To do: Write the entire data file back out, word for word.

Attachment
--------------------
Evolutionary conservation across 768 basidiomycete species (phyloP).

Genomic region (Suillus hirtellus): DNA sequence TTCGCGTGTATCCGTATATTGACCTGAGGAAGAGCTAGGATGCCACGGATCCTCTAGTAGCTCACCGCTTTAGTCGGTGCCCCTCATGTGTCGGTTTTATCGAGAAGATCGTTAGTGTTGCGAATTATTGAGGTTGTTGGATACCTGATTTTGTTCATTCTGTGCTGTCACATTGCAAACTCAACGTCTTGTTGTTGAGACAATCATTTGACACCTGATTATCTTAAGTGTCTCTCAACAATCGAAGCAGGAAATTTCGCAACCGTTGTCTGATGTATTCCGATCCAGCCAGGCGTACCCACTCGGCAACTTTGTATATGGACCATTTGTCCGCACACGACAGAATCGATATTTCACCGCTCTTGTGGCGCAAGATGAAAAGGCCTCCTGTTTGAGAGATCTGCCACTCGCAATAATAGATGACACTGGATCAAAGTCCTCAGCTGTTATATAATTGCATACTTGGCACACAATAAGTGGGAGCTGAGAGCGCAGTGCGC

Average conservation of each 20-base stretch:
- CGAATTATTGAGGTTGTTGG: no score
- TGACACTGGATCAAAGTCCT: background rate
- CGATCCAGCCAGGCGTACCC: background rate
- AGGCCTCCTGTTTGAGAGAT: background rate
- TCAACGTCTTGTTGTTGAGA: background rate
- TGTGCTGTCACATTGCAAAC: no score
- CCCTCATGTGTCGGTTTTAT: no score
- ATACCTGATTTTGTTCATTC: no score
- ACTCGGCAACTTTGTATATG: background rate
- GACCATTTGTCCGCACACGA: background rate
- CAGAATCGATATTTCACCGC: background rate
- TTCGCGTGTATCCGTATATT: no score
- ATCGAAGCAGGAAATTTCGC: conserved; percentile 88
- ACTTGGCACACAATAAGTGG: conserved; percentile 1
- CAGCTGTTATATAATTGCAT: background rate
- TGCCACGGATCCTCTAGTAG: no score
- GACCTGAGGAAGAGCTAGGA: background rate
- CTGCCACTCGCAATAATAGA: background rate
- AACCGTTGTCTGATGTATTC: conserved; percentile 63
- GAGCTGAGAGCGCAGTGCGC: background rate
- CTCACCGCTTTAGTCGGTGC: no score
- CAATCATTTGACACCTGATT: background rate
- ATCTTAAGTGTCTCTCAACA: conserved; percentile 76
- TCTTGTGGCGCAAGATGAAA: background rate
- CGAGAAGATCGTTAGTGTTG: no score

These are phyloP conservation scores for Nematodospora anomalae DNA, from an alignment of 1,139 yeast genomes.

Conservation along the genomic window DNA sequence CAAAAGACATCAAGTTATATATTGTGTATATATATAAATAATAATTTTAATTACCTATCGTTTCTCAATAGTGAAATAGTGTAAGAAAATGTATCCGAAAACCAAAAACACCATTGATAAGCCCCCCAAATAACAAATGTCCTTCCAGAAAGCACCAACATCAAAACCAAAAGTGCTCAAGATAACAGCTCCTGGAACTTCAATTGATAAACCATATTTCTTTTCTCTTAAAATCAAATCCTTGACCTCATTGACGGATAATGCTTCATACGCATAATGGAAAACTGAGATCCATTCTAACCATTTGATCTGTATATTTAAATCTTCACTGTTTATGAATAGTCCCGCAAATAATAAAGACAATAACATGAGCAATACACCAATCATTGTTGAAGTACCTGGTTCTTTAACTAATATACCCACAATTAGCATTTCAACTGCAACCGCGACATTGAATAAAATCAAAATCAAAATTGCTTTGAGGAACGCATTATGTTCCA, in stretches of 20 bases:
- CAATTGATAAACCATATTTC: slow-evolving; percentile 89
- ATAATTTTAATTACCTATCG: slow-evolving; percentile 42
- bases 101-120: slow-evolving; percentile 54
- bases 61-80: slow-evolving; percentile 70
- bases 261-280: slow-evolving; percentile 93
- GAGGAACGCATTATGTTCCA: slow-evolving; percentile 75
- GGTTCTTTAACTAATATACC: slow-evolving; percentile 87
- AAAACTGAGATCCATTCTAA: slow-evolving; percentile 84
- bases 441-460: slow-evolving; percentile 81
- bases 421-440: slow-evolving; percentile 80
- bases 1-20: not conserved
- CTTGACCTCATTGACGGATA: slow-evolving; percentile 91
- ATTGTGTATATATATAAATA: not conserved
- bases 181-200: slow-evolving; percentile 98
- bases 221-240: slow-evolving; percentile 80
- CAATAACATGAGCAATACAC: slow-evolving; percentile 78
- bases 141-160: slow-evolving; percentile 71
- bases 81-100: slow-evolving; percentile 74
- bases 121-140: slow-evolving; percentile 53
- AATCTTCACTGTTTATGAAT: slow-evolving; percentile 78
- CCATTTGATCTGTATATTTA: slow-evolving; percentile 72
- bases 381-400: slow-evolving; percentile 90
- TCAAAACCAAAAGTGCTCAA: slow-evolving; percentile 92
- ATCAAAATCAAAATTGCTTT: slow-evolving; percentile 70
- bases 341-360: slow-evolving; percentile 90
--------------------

Evolutionary conservation across 768 basidiomycete species (phyloP).

Genomic region (Suillus hirtellus): DNA sequence TTCGCGTGTATCCGTATATTGACCTGAGGAAGAGCTAGGATGCCACGGATCCTCTAGTAGCTCACCGCTTTAGTCGGTGCCCCTCATGTGTCGGTTTTATCGAGAAGATCGTTAGTGTTGCGAATTATTGAGGTTGTTGGATACCTGATTTTGTTCATTCTGTGCTGTCACATTGCAAACTCAACGTCTTGTTGTTGAGACAATCATTTGACACCTGATTATCTTAAGTGTCTCTCAACAATCGAAGCAGGAAATTTCGCAACCGTTGTCTGATGTATTCCGATCCAGCCAGGCGTACCCACTCGGCAACTTTGTATATGGACCATTTGTCCGCACACGACAGAATCGATATTTCACCGCTCTTGTGGCGCAAGATGAAAAGGCCTCCTGTTTGAGAGATCTGCCACTCGCAATAATAGATGACACTGGATCAAAGTCCTCAGCTGTTATATAATTGCATACTTGGCACACAATAAGTGGGAGCTGAGAGCGCAGTGCGC

Average conservation of each 20-base stretch:
- CGAATTATTGAGGTTGTTGG: no score
- TGACACTGGATCAAAGTCCT: background rate
- CGATCCAGCCAGGCGTACCC: background rate
- AGGCCTCCTGTTTGAGAGAT: background rate
- TCAACGTCTTGTTGTTGAGA: background rate
- TGTGCTGTCACATTGCAAAC: no score
- CCCTCATGTGTCGGTTTTAT: no score
- ATACCTGATTTTGTTCATTC: no score
- ACTCGGCAACTTTGTATATG: background rate
- GACCATTTGTCCGCACACGA: background rate
- CAGAATCGATATTTCACCGC: background rate
- TTCGCGTGTATCCGTATATT: no score
- ATCGAAGCAGGAAATTTCGC: conserved; percentile 88
- ACTTGGCACACAATAAGTGG: conserved; percentile 1
- CAGCTGTTATATAATTGCAT: background rate
- TGCCACGGATCCTCTAGTAG: no score
- GACCTGAGGAAGAGCTAGGA: background rate
- CTGCCACTCGCAATAATAGA: background rate
- AACCGTTGTCTGATGTATTC: conserved; percentile 63
- GAGCTGAGAGCGCAGTGCGC: background rate
- CTCACCGCTTTAGTCGGTGC: no score
- CAATCATTTGACACCTGATT: background rate
- ATCTTAAGTGTCTCTCAACA: conserved; percentile 76
- TCTTGTGGCGCAAGATGAAA: background rate
- CGAGAAGATCGTTAGTGTTG: no score

These are phyloP conservation scores for Nematodospora anomalae DNA, from an alignment of 1,139 yeast genomes.

Conservation along the genomic window DNA sequence CAAAAGACATCAAGTTATATATTGTGTATATATATAAATAATAATTTTAATTACCTATCGTTTCTCAATAGTGAAATAGTGTAAGAAAATGTATCCGAAAACCAAAAACACCATTGATAAGCCCCCCAAATAACAAATGTCCTTCCAGAAAGCACCAACATCAAAACCAAAAGTGCTCAAGATAACAGCTCCTGGAACTTCAATTGATAAACCATATTTCTTTTCTCTTAAAATCAAATCCTTGACCTCATTGACGGATAATGCTTCATACGCATAATGGAAAACTGAGATCCATTCTAACCATTTGATCTGTATATTTAAATCTTCACTGTTTATGAATAGTCCCGCAAATAATAAAGACAATAACATGAGCAATACACCAATCATTGTTGAAGTACCTGGTTCTTTAACTAATATACCCACAATTAGCATTTCAACTGCAACCGCGACATTGAATAAAATCAAAATCAAAATTGCTTTGAGGAACGCATTATGTTCCA, in stretches of 20 bases:
- CAATTGATAAACCATATTTC: slow-evolving; percentile 89
- ATAATTTTAATTACCTATCG: slow-evolving; percentile 42
- bases 101-120: slow-evolving; percentile 54
- bases 61-80: slow-evolving; percentile 70
- bases 261-280: slow-evolving; percentile 93
- GAGGAACGCATTATGTTCCA: slow-evolving; percentile 75
- GGTTCTTTAACTAATATACC: slow-evolving; percentile 87
- AAAACTGAGATCCATTCTAA: slow-evolving; percentile 84
- bases 441-460: slow-evolving; percentile 81
- bases 421-440: slow-evolving; percentile 80
- bases 1-20: not conserved
- CTTGACCTCATTGACGGATA: slow-evolving; percentile 91
- ATTGTGTATATATATAAATA: not conserved
- bases 181-200: slow-evolving; percentile 98
- bases 221-240: slow-evolving; percentile 80
- CAATAACATGAGCAATACAC: slow-evolving; percentile 78
- bases 141-160: slow-evolving; percentile 71
- bases 81-100: slow-evolving; percentile 74
- bases 121-140: slow-evolving; percentile 53
- AATCTTCACTGTTTATGAAT: slow-evolving; percentile 78
- CCATTTGATCTGTATATTTA: slow-evolving; percentile 72
- bases 381-400: slow-evolving; percentile 90
- TCAAAACCAAAAGTGCTCAA: slow-evolving; percentile 92
- ATCAAAATCAAAATTGCTTT: slow-evolving; percentile 70
- bases 341-360: slow-evolving; percentile 90